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`Constructive' talks between Qantas and Air NZ continuing


Wednesday 25th September 2002

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Talks over the purchase of a stake in Air New Zealand are continuing in a cordial and constructive manner, Qantas Airways said today.

But chief executive Geoff Dixon, addressing a business lunch in Sydney, gave no indication how far the negotiations between the two airlines had progressed.

"We've made it very plain that we would like to establish a partnership of equals with Air NZ and those discussions are still continuing," he said.

"They are very cordial and very constructive. Obviously, if the boards and the senior management of both airlines agree that there is a path for us to go forward, we will, but we are still talking about it."

Qantas is understood to be seeking a similar-sized parcel to the 25 percent it tried to acquire last year.

Mr Dixon said the global aviation situation was a serious one, with a question mark over the structural sustainability of the whole industry.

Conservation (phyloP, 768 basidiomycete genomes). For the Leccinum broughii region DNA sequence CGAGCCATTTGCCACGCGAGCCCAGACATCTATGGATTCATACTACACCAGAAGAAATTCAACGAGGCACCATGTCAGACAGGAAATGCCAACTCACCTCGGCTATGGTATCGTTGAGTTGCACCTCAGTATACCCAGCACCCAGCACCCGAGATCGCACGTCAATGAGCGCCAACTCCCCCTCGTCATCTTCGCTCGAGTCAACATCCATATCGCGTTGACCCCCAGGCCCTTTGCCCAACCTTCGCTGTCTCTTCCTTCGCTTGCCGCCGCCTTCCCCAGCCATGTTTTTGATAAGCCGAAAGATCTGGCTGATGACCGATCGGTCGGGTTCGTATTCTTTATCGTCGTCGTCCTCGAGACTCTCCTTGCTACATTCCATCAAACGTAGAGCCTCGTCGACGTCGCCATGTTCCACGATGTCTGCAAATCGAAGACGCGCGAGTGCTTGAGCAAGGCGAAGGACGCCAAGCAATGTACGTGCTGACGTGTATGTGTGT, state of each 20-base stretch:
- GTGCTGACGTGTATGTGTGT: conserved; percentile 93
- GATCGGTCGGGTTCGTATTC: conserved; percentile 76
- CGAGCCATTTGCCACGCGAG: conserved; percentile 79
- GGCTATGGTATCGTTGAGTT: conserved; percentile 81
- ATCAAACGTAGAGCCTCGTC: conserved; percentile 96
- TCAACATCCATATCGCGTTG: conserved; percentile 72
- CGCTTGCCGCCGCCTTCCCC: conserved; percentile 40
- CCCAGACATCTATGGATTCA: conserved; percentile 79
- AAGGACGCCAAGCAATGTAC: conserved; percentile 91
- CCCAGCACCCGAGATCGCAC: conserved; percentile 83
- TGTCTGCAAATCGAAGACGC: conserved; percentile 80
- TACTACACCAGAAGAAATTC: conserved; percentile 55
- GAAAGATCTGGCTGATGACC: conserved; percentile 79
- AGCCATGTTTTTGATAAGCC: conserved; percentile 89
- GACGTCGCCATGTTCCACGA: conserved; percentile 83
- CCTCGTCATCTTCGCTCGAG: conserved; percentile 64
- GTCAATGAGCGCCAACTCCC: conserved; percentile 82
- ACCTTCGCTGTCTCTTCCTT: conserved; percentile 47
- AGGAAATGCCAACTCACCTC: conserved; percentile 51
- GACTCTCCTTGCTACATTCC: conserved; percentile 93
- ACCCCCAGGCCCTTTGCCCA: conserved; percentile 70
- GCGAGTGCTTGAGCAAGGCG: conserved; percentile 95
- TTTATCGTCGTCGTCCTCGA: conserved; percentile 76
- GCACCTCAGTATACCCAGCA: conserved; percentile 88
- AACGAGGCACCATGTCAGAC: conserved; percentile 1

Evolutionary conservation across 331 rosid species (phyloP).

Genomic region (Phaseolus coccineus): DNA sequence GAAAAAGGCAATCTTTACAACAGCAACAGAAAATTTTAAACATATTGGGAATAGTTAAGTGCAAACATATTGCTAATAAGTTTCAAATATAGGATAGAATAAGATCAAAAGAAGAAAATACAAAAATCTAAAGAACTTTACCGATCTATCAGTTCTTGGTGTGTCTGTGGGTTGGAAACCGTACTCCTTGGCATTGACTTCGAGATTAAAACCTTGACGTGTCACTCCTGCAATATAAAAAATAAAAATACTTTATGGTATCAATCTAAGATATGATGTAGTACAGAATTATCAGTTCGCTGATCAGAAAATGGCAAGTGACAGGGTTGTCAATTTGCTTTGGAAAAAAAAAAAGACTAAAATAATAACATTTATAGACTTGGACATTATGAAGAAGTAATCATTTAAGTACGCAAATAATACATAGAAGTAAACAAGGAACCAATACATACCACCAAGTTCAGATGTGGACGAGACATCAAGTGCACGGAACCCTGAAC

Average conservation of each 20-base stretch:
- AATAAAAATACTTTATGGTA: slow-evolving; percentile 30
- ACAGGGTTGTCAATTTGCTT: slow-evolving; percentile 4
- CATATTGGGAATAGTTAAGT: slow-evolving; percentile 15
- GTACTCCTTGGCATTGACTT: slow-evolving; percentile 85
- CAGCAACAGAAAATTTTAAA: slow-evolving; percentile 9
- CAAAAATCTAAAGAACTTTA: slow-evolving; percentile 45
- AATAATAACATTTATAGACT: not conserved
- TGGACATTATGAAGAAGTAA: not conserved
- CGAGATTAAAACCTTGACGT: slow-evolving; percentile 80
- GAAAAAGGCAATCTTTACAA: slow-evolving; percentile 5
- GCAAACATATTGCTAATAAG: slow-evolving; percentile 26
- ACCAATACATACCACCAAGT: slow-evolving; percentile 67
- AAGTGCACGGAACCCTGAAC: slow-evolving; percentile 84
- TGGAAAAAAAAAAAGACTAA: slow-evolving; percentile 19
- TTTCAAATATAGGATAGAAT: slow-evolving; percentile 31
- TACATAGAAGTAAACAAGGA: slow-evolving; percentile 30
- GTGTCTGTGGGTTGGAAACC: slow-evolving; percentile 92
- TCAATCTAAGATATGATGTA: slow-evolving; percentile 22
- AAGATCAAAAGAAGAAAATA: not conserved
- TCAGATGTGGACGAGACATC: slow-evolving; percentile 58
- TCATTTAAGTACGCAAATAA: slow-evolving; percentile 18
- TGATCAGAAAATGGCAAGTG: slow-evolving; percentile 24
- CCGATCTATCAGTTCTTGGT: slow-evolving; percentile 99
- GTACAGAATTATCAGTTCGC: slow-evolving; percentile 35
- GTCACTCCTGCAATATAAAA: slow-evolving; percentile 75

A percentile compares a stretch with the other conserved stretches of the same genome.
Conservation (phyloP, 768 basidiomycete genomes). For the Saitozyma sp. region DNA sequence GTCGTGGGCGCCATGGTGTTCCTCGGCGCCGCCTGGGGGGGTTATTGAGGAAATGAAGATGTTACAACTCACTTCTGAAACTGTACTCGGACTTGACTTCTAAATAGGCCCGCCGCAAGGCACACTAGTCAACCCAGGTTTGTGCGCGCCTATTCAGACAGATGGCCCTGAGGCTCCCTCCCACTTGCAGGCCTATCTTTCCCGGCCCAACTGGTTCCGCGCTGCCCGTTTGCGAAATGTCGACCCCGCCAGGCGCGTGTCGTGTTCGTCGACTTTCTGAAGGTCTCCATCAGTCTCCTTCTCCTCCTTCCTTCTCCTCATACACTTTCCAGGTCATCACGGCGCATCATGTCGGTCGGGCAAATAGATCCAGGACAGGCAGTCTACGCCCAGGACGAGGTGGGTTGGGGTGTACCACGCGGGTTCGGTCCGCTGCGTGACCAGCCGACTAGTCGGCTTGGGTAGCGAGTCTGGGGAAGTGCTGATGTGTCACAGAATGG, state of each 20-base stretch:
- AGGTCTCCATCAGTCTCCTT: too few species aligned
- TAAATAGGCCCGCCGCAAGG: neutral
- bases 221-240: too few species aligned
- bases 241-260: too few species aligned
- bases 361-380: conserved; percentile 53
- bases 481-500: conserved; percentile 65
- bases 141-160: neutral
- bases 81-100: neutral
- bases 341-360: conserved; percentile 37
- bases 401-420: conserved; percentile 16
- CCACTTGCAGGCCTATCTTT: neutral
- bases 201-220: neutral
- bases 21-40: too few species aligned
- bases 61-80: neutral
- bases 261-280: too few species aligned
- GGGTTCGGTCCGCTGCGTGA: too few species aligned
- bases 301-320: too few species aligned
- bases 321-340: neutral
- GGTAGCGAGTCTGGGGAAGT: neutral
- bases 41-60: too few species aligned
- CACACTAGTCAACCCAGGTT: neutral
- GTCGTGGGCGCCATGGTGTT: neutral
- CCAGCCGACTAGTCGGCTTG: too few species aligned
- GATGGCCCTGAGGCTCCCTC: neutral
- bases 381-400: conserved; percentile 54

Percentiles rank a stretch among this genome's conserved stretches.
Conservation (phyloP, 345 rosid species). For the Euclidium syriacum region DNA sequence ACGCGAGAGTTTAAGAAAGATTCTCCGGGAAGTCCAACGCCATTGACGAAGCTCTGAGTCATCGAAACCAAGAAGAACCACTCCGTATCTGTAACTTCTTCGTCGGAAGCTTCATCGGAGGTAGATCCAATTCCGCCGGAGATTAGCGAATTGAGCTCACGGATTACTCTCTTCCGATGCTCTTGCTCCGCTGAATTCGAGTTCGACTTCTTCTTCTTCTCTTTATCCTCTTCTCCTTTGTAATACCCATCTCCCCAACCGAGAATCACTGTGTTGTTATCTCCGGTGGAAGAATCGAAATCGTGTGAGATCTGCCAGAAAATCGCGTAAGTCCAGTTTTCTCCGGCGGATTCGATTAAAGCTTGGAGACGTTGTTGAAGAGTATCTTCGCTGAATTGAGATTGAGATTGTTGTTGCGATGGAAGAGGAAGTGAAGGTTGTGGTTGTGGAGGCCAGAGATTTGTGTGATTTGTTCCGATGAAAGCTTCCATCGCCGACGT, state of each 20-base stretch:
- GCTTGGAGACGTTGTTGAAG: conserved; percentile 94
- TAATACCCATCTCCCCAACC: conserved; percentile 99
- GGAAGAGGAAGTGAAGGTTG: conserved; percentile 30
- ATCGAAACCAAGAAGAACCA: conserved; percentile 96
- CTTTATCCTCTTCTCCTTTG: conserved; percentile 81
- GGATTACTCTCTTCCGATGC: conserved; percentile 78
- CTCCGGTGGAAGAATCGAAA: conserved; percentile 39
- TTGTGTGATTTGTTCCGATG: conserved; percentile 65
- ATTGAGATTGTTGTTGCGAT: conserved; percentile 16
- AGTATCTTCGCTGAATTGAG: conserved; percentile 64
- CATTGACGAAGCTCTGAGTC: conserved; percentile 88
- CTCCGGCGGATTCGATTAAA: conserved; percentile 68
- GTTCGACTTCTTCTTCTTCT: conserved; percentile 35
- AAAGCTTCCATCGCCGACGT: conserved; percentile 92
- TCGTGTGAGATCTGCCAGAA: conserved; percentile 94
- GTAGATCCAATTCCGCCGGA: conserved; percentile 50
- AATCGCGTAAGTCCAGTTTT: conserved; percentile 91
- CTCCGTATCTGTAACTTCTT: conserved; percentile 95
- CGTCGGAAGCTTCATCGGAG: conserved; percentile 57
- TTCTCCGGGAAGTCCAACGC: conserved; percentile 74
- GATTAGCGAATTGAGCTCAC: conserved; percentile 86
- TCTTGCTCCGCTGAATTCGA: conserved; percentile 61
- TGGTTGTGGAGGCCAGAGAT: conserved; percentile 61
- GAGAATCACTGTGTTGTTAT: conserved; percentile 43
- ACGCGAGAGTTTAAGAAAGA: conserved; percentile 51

He believed a strong Australasian airline grouping -- which included, but not necessarily included only, Qantas and Air NZ -- would be of benefit to the region.

He said Qantas was on the lookout for equity partnerships and offshore investments.

"Although we will always remain a principally Australian airline, we are going to need to undertake investments overseas, and most likely forge new equity partnerships," he said.

Later, he declined to comment to journalists about the $A200 million ($NZ234.16 million) retail component of Qantas' capital raising, which is due to close on Friday.

The offer is pitched at $A4.20, but Qantas shares have fallen in recent weeks on speculation that Singapore Airlines is about to enter the Australian domestic market and possible military action against Iraq.

The share price closed down 17c today to $A3.67.

The company has already raised $A600 million from institutions as part of plans to raise $A800 million for new aircraft and investment opportunities, including helping to fund the possible purchase of a stake in Air NZ.

Meanwhile, Mr Dixon said there was a constant threat of a third player entering Australia's open domestic market.

The demise last year of Air NZ-owned Ansett and of Impulse, which was taken over by Qantas, has left just Qantas and Virgin Blue as the main players.

"There is absolutely nothing to stop a new player entering the market at any time," Mr Dixon said.

"Cherry-picking the most lucrative routes is an obvious starting point for any entrant. This places constant pressure on incumbents."

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